Father Martin B. Mangan
"Eloquent spokesman for human rights; resolute defender of social justice; pastor to the labor movement of Decatur."
During the struggles of organized labor in Decatur throughout the 1990s, there was no figure more committed to justice and unionism than Father Mangan, beloved priest and voice of the people. A native of Springfield, Illinois, Father Mangan chose to devote his life to activism and labor causes, and served various communities throughout Illinois before settling in Decatur. There he was active in neighborhood groups and community programs, and served as a leader in labor confrontations with corporations such as Caterpillar Tractor and Bridgestone-Firestone. He resisted attempts by corporations at silencing him, and became an avid student of labor history, staying involved in the struggle for workers’ rights until his death in 2001.
Leslie F. Orear
"A lifetime committed to working people; making labor history as eloquent voice for The Packinghouse Worker and preserving labor history as guiding light for the ILHS."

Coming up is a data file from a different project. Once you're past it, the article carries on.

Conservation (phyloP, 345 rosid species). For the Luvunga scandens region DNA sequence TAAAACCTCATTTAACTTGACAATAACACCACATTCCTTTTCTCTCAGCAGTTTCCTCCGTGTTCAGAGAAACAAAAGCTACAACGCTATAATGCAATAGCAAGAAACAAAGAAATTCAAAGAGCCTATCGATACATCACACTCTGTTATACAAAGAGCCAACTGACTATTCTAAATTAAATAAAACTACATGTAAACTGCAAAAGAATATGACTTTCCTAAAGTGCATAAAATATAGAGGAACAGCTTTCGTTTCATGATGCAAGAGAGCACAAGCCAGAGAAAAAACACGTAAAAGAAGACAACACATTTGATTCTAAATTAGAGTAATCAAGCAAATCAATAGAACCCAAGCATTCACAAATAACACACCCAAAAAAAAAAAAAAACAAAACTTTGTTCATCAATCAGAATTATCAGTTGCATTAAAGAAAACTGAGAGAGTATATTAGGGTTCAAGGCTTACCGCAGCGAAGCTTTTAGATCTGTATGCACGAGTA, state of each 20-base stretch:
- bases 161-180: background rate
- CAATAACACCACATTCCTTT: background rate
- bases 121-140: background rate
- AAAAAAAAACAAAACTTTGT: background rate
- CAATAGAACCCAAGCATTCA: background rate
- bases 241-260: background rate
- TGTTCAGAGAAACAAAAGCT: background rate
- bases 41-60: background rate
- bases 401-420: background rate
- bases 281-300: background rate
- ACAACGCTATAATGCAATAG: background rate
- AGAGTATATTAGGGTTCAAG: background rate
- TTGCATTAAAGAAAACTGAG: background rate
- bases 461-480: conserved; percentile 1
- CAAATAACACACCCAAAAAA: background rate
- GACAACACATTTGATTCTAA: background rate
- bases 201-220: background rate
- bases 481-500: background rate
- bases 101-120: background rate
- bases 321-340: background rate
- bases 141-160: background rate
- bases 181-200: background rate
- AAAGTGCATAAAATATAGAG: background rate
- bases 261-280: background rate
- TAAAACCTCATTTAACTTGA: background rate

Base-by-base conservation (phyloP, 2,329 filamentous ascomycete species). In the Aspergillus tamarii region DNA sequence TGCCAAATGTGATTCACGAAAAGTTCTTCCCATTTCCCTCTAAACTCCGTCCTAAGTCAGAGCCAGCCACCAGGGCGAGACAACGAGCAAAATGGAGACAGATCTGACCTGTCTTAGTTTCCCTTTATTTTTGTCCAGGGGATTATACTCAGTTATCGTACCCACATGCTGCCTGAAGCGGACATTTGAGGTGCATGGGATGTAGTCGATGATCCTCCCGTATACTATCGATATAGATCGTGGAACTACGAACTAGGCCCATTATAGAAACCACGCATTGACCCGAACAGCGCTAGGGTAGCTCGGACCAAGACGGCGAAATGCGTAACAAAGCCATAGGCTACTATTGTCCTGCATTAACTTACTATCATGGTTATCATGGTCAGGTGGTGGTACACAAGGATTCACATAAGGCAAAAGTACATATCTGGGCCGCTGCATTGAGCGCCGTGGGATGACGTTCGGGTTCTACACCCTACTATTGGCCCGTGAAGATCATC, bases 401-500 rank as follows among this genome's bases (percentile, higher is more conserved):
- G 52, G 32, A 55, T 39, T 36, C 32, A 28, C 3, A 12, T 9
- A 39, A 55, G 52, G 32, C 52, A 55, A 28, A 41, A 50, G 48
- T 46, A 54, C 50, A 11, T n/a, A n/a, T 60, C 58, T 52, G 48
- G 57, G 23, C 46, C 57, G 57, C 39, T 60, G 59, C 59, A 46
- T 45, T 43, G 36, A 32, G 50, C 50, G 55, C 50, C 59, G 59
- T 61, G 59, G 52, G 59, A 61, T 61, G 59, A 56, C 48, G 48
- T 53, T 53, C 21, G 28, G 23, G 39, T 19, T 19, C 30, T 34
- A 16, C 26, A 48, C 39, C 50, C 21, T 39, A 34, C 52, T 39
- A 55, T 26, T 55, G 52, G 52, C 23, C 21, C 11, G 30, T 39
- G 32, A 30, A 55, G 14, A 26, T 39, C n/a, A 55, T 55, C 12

Les Orear began working in the meat packing industry in Chicago during the Great Depression, and was one of the first workers to sign up to be represented by the Packinghouse Workers Organizing Committee of the CIO in 1936. He became the editor of its national newspaper The Packinghouse Worker in 1937. He was sent to work on the organizing staff of the union and returned as assistant to the vice-president in charge of organization. In the early 1950s he returned to the editorship of the national newspaper where he remained until the merger with the Amalgamated Meat Cutters in 1968. Orear stayed on as a staff assistant to the national officers until his retirement after 40 years of service to his union. In 1969, he founded the Illinois Labor History Society and was elected as president, a role he served until 2006, then becoming president emeritus.